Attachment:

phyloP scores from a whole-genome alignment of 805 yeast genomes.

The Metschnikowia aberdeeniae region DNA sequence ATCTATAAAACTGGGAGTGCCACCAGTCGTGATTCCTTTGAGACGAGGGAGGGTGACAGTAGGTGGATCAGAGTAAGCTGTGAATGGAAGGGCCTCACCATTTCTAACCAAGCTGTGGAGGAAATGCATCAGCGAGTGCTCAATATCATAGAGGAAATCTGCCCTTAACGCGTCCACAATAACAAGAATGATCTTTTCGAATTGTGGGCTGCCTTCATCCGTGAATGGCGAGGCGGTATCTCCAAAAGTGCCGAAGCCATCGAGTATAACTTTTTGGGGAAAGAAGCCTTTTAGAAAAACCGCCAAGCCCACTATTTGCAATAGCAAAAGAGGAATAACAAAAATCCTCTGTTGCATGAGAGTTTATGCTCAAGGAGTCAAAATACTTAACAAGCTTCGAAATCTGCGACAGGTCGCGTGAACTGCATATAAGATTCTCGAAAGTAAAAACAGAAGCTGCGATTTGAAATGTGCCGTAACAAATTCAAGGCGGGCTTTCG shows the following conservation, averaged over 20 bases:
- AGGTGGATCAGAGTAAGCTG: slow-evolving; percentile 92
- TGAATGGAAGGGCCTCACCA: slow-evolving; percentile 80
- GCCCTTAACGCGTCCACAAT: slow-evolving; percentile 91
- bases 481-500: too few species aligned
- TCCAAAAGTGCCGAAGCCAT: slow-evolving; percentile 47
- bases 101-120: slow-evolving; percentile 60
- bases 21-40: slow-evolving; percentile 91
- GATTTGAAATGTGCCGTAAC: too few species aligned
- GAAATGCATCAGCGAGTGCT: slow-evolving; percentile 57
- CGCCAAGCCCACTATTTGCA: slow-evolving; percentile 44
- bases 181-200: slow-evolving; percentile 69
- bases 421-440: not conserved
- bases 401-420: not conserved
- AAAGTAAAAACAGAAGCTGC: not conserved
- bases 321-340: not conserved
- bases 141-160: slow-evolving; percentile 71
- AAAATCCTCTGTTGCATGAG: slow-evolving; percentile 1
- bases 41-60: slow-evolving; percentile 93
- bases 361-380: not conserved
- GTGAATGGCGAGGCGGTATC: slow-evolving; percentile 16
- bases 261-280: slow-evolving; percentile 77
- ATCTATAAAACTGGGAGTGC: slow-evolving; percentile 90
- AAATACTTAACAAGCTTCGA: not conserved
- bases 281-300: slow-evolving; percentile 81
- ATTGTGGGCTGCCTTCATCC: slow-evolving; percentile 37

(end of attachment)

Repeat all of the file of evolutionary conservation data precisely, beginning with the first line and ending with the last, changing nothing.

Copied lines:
phyloP scores from a whole-genome alignment of 805 yeast genomes.

The Metschnikowia aberdeeniae region DNA sequence ATCTATAAAACTGGGAGTGCCACCAGTCGTGATTCCTTTGAGACGAGGGAGGGTGACAGTAGGTGGATCAGAGTAAGCTGTGAATGGAAGGGCCTCACCATTTCTAACCAAGCTGTGGAGGAAATGCATCAGCGAGTGCTCAATATCATAGAGGAAATCTGCCCTTAACGCGTCCACAATAACAAGAATGATCTTTTCGAATTGTGGGCTGCCTTCATCCGTGAATGGCGAGGCGGTATCTCCAAAAGTGCCGAAGCCATCGAGTATAACTTTTTGGGGAAAGAAGCCTTTTAGAAAAACCGCCAAGCCCACTATTTGCAATAGCAAAAGAGGAATAACAAAAATCCTCTGTTGCATGAGAGTTTATGCTCAAGGAGTCAAAATACTTAACAAGCTTCGAAATCTGCGACAGGTCGCGTGAACTGCATATAAGATTCTCGAAAGTAAAAACAGAAGCTGCGATTTGAAATGTGCCGTAACAAATTCAAGGCGGGCTTTCG shows the following conservation, averaged over 20 bases:
- AGGTGGATCAGAGTAAGCTG: slow-evolving; percentile 92
- TGAATGGAAGGGCCTCACCA: slow-evolving; percentile 80
- GCCCTTAACGCGTCCACAAT: slow-evolving; percentile 91
- bases 481-500: too few species aligned
- TCCAAAAGTGCCGAAGCCAT: slow-evolving; percentile 47
- bases 101-120: slow-evolving; percentile 60
- bases 21-40: slow-evolving; percentile 91
- GATTTGAAATGTGCCGTAAC: too few species aligned
- GAAATGCATCAGCGAGTGCT: slow-evolving; percentile 57
- CGCCAAGCCCACTATTTGCA: slow-evolving; percentile 44
- bases 181-200: slow-evolving; percentile 69
- bases 421-440: not conserved
- bases 401-420: not conserved
- AAAGTAAAAACAGAAGCTGC: not conserved
- bases 321-340: not conserved
- bases 141-160: slow-evolving; percentile 71
- AAAATCCTCTGTTGCATGAG: slow-evolving; percentile 1
- bases 41-60: slow-evolving; percentile 93
- bases 361-380: not conserved
- GTGAATGGCGAGGCGGTATC: slow-evolving; percentile 16
- bases 261-280: slow-evolving; percentile 77
- ATCTATAAAACTGGGAGTGC: slow-evolving; percentile 90
- AAATACTTAACAAGCTTCGA: not conserved
- bases 281-300: slow-evolving; percentile 81
- ATTGTGGGCTGCCTTCATCC: slow-evolving; percentile 37